Respecting “the richness of both religious faith and scientific research,” astronomer George V. Coyne, S.J., is a participant in and promoter of the dialogue between science and religion. An outspoken critic of creationism and intelligent design, he explores the implications that scientific evolution has for religion.
From 1978 to 2006, Coyne served as director of the Vatican Observatory. For more than 40 years, he taught astronomy at the University of Arizona. In 2012, he was named to the McDermott Chair in Religious Philosophy at Lemoyne College where he is organizing interdisciplinary conferences exploring scientific perspectives on divine action. He is president of the Vatican Observatory Foundation.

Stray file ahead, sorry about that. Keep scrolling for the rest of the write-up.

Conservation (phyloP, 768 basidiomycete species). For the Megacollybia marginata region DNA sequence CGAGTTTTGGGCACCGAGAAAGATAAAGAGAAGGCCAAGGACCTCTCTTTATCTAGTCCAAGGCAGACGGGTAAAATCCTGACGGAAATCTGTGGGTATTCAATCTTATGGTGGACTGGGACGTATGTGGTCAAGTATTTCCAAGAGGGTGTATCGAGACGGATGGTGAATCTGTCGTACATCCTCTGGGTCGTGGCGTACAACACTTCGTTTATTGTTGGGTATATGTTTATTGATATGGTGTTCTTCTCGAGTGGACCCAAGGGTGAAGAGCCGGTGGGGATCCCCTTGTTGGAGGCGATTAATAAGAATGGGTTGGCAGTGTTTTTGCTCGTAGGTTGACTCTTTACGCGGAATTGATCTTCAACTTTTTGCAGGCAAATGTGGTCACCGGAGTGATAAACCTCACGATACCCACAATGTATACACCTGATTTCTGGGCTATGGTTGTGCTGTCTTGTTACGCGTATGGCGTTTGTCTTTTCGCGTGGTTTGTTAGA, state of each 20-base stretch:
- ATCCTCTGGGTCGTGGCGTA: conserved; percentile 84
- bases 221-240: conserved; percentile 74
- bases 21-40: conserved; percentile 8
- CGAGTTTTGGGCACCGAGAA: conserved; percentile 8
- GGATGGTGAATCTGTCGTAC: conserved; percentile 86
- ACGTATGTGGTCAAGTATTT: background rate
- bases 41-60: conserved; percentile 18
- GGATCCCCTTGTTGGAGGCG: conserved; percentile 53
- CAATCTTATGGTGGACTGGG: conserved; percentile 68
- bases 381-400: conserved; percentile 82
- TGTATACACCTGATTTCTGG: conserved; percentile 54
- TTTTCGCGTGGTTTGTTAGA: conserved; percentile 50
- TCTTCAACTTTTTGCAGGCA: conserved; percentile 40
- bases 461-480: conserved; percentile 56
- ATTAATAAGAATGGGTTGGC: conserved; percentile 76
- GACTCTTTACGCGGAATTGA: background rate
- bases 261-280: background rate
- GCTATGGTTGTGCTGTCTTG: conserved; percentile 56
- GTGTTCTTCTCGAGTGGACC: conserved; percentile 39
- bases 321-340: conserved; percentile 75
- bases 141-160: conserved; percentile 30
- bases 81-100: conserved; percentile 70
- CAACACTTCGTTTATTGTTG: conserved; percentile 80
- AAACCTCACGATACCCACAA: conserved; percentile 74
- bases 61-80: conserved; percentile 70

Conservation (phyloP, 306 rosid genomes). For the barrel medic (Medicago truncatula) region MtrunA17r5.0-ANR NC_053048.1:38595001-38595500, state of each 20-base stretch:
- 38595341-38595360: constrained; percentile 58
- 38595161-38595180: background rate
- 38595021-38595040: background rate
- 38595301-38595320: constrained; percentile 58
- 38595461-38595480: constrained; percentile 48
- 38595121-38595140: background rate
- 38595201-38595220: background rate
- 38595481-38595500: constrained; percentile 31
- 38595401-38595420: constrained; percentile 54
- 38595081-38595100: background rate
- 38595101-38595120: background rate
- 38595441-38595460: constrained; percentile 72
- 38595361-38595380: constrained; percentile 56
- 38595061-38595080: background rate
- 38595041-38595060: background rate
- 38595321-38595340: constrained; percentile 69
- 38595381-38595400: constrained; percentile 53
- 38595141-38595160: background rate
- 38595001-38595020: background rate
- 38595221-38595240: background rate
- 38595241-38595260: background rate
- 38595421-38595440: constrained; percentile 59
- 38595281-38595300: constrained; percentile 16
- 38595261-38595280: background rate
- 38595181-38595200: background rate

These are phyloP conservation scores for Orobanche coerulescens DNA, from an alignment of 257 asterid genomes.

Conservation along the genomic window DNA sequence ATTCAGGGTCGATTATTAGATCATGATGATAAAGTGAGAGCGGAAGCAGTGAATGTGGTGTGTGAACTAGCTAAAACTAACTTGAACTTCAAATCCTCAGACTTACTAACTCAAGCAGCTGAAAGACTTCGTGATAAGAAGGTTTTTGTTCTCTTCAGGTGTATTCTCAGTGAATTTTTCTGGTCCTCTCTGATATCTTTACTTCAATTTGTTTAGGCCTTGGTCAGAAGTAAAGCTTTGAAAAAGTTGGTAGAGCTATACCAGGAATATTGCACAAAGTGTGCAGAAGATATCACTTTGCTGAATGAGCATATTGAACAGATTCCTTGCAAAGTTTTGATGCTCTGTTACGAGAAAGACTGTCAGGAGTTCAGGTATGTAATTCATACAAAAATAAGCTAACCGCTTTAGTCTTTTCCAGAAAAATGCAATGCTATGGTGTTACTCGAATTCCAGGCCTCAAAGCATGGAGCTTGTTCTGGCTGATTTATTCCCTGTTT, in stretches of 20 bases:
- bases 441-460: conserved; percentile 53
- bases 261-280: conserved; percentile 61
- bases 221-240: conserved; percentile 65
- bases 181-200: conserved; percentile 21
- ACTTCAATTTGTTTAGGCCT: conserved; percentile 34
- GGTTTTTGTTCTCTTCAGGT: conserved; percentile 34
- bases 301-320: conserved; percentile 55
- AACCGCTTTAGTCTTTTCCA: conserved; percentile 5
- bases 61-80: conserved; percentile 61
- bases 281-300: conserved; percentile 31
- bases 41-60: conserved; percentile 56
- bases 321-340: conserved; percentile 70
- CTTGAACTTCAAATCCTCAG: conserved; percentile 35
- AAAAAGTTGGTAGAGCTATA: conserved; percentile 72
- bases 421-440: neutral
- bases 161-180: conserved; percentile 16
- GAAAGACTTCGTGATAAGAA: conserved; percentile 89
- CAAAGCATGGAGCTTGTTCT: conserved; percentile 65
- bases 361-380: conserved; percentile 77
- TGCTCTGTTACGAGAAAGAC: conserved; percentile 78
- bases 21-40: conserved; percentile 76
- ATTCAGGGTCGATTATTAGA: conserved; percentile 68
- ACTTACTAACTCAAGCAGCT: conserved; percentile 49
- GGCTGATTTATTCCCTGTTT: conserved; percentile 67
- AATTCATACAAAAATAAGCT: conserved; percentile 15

Coyne’s research has focused on studies of the interstellar medium, stars with extended atmospheres, and Seyfert galaxies. Most recently he has been studying interacting binary star systems that give off sudden bursts of intense energy. In addition to more than 60 research papers, he co-authored A Comprehensible Universe: The Interplay of Science and Theology (2010) and Wayfarers in the Cosmos: The Human Quest for Meaning (2002).